Lambda raises $30m to ‘invest’ in students… in exchange for some of their income

Lambda, an ed-tech startup that offers tuition-free courses for a slice of students’ future incomes, raised $30m.

Lambda School, an education startup that offers tuition-free data science and coding courses for a slice of future paychecks, raised $30m to expand its 6-month programs into high-demand industries like nursing and cybersecurity.

Lambda raises $30m to ‘invest’ in students… in exchange for some of their income

With student debt on the rise, ‘income sharing agreements’ (ISAs) that don’t require upfront loans are becoming a more popular way to finance education — but critics disagree about their benefits.

Treating students like investments instead of customers

Lambda students don’t pay a dime while they’re taking courses. Instead, they fork over 17% of their income for 2 years once they’ve landed jobs that pay at least $50k per year (up to a maximum of $30k). 

Other programs offer similar arrangements: Traditional universities like Purdue and startup boot camps like App Academy and General Assembly offer similar ISA programs.

Proponents claim that since ISA schools make money only when their students succeed, ISA programs are a better business model for higher education that should be copied at all colleges and universities. But not everyone agrees…

Good luck, theater majors

Critics argue that since for-profit ISAs rely on high-earning alumni to make money, they aren’t a great solution for general education since they don’t work for most types of jobs.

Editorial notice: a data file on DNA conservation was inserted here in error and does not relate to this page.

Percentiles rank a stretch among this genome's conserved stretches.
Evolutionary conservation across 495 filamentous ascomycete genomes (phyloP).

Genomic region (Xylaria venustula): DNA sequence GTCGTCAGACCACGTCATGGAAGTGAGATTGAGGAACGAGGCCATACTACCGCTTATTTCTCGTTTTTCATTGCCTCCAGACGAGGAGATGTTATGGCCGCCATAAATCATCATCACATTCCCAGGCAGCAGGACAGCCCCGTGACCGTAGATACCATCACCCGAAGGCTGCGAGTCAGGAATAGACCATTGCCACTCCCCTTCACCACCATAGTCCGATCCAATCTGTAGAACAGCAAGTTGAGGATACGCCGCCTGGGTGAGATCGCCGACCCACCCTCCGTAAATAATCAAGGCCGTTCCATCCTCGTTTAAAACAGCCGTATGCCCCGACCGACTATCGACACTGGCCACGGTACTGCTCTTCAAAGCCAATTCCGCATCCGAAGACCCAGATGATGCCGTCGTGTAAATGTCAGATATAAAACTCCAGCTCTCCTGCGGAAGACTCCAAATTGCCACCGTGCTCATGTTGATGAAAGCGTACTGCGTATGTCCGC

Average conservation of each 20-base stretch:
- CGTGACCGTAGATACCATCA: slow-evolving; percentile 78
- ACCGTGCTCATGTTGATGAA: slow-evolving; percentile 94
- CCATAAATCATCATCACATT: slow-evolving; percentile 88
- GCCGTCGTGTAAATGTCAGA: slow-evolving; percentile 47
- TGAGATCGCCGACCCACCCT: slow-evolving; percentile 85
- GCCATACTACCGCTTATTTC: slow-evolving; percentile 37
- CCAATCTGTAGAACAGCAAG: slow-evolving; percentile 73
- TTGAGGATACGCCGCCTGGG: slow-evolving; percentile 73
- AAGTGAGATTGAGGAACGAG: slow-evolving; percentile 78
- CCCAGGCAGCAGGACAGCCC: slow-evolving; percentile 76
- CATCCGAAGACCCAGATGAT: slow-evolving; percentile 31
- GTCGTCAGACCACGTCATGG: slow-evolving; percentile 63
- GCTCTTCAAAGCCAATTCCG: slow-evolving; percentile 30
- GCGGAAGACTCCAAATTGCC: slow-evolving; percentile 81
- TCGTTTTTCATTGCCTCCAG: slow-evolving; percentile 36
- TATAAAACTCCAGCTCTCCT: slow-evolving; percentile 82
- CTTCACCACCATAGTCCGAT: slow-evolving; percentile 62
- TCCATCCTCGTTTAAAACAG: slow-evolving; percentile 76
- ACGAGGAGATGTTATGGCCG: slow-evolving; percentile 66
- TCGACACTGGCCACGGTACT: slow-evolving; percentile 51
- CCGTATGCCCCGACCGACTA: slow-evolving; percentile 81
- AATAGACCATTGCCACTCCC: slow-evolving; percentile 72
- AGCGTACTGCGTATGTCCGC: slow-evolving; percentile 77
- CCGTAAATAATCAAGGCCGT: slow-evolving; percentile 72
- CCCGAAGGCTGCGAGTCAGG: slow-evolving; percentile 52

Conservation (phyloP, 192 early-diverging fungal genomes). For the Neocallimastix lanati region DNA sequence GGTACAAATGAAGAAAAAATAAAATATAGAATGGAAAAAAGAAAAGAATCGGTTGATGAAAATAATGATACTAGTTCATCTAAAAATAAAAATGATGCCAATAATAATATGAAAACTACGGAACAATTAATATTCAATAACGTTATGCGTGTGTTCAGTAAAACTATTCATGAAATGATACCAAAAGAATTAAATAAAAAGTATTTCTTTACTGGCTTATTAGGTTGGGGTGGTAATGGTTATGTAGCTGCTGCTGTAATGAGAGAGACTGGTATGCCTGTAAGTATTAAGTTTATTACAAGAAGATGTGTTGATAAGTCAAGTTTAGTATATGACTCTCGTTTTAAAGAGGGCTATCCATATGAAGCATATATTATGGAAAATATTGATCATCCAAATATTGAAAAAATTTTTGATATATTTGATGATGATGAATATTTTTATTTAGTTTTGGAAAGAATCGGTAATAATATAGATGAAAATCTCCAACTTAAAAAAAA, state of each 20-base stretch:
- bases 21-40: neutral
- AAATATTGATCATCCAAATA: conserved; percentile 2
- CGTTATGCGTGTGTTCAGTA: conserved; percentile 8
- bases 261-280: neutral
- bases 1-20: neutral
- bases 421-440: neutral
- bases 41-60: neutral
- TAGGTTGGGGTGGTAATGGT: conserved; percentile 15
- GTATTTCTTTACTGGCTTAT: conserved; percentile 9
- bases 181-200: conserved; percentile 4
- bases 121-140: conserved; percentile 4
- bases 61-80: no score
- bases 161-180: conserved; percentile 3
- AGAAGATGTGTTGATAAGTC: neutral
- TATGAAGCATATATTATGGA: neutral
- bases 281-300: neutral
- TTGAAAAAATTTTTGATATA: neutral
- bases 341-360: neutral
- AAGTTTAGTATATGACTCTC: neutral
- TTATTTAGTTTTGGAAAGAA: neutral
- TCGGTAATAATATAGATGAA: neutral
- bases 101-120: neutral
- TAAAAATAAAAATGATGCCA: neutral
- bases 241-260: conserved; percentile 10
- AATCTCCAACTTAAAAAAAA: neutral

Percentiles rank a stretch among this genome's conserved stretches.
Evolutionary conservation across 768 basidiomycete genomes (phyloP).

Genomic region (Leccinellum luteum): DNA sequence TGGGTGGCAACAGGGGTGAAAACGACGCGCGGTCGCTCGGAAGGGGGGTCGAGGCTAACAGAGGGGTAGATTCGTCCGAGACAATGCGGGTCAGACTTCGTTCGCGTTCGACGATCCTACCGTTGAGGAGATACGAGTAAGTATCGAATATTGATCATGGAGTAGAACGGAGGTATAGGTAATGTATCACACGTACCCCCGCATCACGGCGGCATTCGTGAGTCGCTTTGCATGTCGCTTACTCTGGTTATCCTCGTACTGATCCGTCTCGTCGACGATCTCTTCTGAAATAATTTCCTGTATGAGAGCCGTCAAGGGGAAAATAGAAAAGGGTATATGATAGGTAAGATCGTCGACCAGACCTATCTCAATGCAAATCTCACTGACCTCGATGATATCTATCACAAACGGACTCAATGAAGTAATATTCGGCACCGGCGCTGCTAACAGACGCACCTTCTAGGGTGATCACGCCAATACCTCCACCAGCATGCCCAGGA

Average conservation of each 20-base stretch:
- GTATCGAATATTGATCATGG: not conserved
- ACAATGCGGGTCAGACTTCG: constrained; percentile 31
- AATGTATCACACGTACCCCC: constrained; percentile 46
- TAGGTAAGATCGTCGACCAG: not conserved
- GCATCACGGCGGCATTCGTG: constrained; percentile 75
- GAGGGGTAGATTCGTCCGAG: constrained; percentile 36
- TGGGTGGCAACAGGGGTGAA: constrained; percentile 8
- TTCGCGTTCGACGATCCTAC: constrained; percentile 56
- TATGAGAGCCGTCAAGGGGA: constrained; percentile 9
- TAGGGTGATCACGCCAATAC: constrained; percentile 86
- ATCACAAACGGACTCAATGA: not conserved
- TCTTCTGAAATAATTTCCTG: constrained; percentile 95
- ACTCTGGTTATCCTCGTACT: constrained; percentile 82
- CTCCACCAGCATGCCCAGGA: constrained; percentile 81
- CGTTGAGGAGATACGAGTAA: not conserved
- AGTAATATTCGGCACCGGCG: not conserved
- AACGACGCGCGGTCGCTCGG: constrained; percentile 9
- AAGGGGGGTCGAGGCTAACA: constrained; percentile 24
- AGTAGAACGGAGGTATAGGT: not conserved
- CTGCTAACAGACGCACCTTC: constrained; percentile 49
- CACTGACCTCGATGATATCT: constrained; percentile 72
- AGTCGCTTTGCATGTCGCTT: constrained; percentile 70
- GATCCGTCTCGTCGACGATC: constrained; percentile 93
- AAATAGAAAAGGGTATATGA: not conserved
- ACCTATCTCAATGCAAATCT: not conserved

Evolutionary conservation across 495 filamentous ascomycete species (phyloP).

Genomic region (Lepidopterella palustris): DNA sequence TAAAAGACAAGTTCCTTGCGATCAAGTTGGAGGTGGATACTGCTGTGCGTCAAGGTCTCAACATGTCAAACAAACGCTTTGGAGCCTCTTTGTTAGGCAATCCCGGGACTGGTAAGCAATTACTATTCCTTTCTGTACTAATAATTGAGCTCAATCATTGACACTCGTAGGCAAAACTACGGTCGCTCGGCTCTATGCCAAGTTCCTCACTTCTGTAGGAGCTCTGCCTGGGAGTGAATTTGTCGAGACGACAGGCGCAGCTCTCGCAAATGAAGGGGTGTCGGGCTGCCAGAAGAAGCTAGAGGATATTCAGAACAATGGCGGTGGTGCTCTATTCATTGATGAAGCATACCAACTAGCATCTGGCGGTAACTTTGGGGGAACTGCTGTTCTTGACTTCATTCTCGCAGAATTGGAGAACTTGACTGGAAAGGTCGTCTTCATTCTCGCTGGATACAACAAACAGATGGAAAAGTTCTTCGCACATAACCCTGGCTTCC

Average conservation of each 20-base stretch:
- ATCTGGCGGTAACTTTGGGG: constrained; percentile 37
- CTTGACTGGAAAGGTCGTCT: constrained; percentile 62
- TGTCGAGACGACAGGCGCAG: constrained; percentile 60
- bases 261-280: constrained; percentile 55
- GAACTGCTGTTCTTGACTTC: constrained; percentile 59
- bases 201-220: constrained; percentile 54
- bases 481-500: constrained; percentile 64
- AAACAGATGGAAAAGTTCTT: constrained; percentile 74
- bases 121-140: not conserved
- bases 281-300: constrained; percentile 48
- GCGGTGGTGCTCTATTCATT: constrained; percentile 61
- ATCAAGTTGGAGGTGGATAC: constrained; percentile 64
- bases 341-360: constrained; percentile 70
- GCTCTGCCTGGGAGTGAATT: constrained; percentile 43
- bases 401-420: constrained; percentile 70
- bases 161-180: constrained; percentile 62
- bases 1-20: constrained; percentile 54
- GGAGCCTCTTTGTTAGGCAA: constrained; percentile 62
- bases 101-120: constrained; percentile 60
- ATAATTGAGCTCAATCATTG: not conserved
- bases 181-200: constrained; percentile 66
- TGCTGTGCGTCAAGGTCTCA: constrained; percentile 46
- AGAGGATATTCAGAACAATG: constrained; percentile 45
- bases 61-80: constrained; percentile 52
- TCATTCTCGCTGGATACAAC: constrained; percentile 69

Take Lambda’s business model: It works well for students pursuing tech jobs (83% of Lambda alums earn $70k within 6 months of graduation). 

But the Lambda model doesn’t work in many other industries: In New York, for example, median salaries for therapists, nurses, and most teachers are under $50k — below Lambda’s threshold of profitability.

Higher education still has a lot to learn

ISAs like Lambda are joining other alternative education enterprises (such as MOOCs — massive open online courses — and specialized boot camps) in trying to build a cheaper model for higher education.

With investors pouring $9.5B into ed-tech startups, companies like Lambda will continue to grow in the short term.

But given the unstable market, it’s still unclear whether Lambda’s business model will succeed in the long term. But for the average college student, who graduates with $39k in debt and takes 10 years to pay it off, it sounds like a good deal in the meantime.

Topics: Education

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